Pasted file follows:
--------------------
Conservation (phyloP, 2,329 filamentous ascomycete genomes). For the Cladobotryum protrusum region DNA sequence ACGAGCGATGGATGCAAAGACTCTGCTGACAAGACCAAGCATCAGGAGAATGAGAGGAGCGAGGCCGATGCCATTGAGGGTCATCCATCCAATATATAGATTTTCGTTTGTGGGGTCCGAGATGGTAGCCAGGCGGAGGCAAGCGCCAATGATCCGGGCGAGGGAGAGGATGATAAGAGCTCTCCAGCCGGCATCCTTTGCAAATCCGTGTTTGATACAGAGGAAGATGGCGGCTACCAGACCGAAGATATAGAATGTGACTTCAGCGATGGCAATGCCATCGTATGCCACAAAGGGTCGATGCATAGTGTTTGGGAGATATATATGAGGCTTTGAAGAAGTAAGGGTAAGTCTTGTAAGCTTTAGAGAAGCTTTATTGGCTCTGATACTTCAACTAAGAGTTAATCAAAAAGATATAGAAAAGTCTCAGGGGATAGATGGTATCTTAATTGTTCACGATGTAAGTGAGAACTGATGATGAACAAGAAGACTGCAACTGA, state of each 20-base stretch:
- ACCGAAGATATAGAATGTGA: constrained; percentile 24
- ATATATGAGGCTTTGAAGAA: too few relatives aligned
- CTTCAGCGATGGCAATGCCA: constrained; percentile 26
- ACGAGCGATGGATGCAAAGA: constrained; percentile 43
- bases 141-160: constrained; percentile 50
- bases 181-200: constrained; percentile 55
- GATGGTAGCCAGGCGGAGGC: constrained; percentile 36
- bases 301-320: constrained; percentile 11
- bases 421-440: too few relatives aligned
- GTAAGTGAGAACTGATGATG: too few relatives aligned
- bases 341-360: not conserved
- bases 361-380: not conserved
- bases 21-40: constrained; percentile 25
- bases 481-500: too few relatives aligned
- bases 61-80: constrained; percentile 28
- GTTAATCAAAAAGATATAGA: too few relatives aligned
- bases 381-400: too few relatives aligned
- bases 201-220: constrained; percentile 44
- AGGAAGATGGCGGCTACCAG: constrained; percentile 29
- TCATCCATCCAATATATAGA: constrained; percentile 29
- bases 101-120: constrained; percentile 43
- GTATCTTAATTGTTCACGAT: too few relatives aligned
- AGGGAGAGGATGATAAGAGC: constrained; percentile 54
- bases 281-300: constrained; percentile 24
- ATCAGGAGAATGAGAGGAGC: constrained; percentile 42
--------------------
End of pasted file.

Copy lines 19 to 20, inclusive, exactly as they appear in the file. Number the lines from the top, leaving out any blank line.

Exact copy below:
- bases 201-220: constrained; percentile 44
- AGGAAGATGGCGGCTACCAG: constrained; percentile 29